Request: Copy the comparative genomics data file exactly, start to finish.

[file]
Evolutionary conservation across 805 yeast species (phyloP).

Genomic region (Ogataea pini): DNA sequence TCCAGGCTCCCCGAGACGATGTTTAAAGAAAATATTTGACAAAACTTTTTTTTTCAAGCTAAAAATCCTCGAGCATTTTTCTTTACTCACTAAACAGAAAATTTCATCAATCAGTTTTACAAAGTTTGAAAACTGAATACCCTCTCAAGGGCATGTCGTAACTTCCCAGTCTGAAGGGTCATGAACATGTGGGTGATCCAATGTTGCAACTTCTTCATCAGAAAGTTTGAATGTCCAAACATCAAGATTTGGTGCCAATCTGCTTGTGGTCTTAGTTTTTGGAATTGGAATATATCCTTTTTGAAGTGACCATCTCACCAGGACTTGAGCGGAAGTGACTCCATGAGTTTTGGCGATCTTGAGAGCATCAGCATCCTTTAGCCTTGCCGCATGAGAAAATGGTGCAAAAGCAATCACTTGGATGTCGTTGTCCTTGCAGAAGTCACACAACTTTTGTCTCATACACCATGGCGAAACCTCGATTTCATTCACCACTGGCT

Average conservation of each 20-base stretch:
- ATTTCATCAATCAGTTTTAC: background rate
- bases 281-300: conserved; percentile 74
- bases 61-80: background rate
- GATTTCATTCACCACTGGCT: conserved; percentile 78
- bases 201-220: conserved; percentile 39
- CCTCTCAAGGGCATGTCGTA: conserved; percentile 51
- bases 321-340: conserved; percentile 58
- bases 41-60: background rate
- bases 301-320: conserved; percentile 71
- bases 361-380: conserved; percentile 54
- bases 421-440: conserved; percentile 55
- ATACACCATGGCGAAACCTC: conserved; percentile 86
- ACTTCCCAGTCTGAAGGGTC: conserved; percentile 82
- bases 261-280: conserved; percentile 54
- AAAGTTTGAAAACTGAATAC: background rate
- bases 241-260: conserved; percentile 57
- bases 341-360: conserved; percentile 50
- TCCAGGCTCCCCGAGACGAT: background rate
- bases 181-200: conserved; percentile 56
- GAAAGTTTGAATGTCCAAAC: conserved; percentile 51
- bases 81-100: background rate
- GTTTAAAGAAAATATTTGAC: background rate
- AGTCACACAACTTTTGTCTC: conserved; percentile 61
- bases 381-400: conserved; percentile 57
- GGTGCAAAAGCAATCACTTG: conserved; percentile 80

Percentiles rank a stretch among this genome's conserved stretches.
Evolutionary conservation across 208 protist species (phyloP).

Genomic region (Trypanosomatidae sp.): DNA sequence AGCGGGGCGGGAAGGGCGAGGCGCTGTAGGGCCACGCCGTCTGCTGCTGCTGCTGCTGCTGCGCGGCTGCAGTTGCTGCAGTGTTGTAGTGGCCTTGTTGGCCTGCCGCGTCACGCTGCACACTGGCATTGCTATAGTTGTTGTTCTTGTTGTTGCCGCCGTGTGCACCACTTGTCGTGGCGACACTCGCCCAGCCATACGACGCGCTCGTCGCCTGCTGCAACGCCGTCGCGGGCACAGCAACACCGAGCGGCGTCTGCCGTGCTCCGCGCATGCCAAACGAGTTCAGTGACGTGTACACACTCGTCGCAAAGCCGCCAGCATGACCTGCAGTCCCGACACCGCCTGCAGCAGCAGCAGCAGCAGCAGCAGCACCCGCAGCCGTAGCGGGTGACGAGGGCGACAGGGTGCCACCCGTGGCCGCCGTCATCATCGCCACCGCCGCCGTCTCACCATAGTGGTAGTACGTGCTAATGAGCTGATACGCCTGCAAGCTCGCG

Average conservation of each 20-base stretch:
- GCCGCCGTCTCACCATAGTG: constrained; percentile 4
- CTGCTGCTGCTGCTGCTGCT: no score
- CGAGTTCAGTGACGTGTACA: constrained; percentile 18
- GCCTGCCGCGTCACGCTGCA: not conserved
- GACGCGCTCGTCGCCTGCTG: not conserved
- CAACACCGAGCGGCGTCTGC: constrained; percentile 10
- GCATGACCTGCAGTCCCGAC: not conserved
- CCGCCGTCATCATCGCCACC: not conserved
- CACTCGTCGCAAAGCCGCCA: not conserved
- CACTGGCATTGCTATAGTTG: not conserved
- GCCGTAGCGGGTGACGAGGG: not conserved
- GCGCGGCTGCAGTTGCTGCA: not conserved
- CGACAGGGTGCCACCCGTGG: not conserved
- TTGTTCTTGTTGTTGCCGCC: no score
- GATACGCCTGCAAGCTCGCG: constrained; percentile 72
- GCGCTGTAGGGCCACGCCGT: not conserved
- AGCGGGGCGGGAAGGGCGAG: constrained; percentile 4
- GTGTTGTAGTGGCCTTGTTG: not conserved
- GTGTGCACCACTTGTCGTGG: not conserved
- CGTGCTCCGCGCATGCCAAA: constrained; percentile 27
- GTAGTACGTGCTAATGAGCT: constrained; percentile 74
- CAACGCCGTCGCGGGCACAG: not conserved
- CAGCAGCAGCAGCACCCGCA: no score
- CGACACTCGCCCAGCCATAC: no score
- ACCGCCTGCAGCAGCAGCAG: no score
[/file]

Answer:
Evolutionary conservation across 805 yeast species (phyloP).

Genomic region (Ogataea pini): DNA sequence TCCAGGCTCCCCGAGACGATGTTTAAAGAAAATATTTGACAAAACTTTTTTTTTCAAGCTAAAAATCCTCGAGCATTTTTCTTTACTCACTAAACAGAAAATTTCATCAATCAGTTTTACAAAGTTTGAAAACTGAATACCCTCTCAAGGGCATGTCGTAACTTCCCAGTCTGAAGGGTCATGAACATGTGGGTGATCCAATGTTGCAACTTCTTCATCAGAAAGTTTGAATGTCCAAACATCAAGATTTGGTGCCAATCTGCTTGTGGTCTTAGTTTTTGGAATTGGAATATATCCTTTTTGAAGTGACCATCTCACCAGGACTTGAGCGGAAGTGACTCCATGAGTTTTGGCGATCTTGAGAGCATCAGCATCCTTTAGCCTTGCCGCATGAGAAAATGGTGCAAAAGCAATCACTTGGATGTCGTTGTCCTTGCAGAAGTCACACAACTTTTGTCTCATACACCATGGCGAAACCTCGATTTCATTCACCACTGGCT

Average conservation of each 20-base stretch:
- ATTTCATCAATCAGTTTTAC: background rate
- bases 281-300: conserved; percentile 74
- bases 61-80: background rate
- GATTTCATTCACCACTGGCT: conserved; percentile 78
- bases 201-220: conserved; percentile 39
- CCTCTCAAGGGCATGTCGTA: conserved; percentile 51
- bases 321-340: conserved; percentile 58
- bases 41-60: background rate
- bases 301-320: conserved; percentile 71
- bases 361-380: conserved; percentile 54
- bases 421-440: conserved; percentile 55
- ATACACCATGGCGAAACCTC: conserved; percentile 86
- ACTTCCCAGTCTGAAGGGTC: conserved; percentile 82
- bases 261-280: conserved; percentile 54
- AAAGTTTGAAAACTGAATAC: background rate
- bases 241-260: conserved; percentile 57
- bases 341-360: conserved; percentile 50
- TCCAGGCTCCCCGAGACGAT: background rate
- bases 181-200: conserved; percentile 56
- GAAAGTTTGAATGTCCAAAC: conserved; percentile 51
- bases 81-100: background rate
- GTTTAAAGAAAATATTTGAC: background rate
- AGTCACACAACTTTTGTCTC: conserved; percentile 61
- bases 381-400: conserved; percentile 57
- GGTGCAAAAGCAATCACTTG: conserved; percentile 80

Percentiles rank a stretch among this genome's conserved stretches.
Evolutionary conservation across 208 protist species (phyloP).

Genomic region (Trypanosomatidae sp.): DNA sequence AGCGGGGCGGGAAGGGCGAGGCGCTGTAGGGCCACGCCGTCTGCTGCTGCTGCTGCTGCTGCGCGGCTGCAGTTGCTGCAGTGTTGTAGTGGCCTTGTTGGCCTGCCGCGTCACGCTGCACACTGGCATTGCTATAGTTGTTGTTCTTGTTGTTGCCGCCGTGTGCACCACTTGTCGTGGCGACACTCGCCCAGCCATACGACGCGCTCGTCGCCTGCTGCAACGCCGTCGCGGGCACAGCAACACCGAGCGGCGTCTGCCGTGCTCCGCGCATGCCAAACGAGTTCAGTGACGTGTACACACTCGTCGCAAAGCCGCCAGCATGACCTGCAGTCCCGACACCGCCTGCAGCAGCAGCAGCAGCAGCAGCAGCACCCGCAGCCGTAGCGGGTGACGAGGGCGACAGGGTGCCACCCGTGGCCGCCGTCATCATCGCCACCGCCGCCGTCTCACCATAGTGGTAGTACGTGCTAATGAGCTGATACGCCTGCAAGCTCGCG

Average conservation of each 20-base stretch:
- GCCGCCGTCTCACCATAGTG: constrained; percentile 4
- CTGCTGCTGCTGCTGCTGCT: no score
- CGAGTTCAGTGACGTGTACA: constrained; percentile 18
- GCCTGCCGCGTCACGCTGCA: not conserved
- GACGCGCTCGTCGCCTGCTG: not conserved
- CAACACCGAGCGGCGTCTGC: constrained; percentile 10
- GCATGACCTGCAGTCCCGAC: not conserved
- CCGCCGTCATCATCGCCACC: not conserved
- CACTCGTCGCAAAGCCGCCA: not conserved
- CACTGGCATTGCTATAGTTG: not conserved
- GCCGTAGCGGGTGACGAGGG: not conserved
- GCGCGGCTGCAGTTGCTGCA: not conserved
- CGACAGGGTGCCACCCGTGG: not conserved
- TTGTTCTTGTTGTTGCCGCC: no score
- GATACGCCTGCAAGCTCGCG: constrained; percentile 72
- GCGCTGTAGGGCCACGCCGT: not conserved
- AGCGGGGCGGGAAGGGCGAG: constrained; percentile 4
- GTGTTGTAGTGGCCTTGTTG: not conserved
- GTGTGCACCACTTGTCGTGG: not conserved
- CGTGCTCCGCGCATGCCAAA: constrained; percentile 27
- GTAGTACGTGCTAATGAGCT: constrained; percentile 74
- CAACGCCGTCGCGGGCACAG: not conserved
- CAGCAGCAGCAGCACCCGCA: no score
- CGACACTCGCCCAGCCATAC: no score
- ACCGCCTGCAGCAGCAGCAG: no score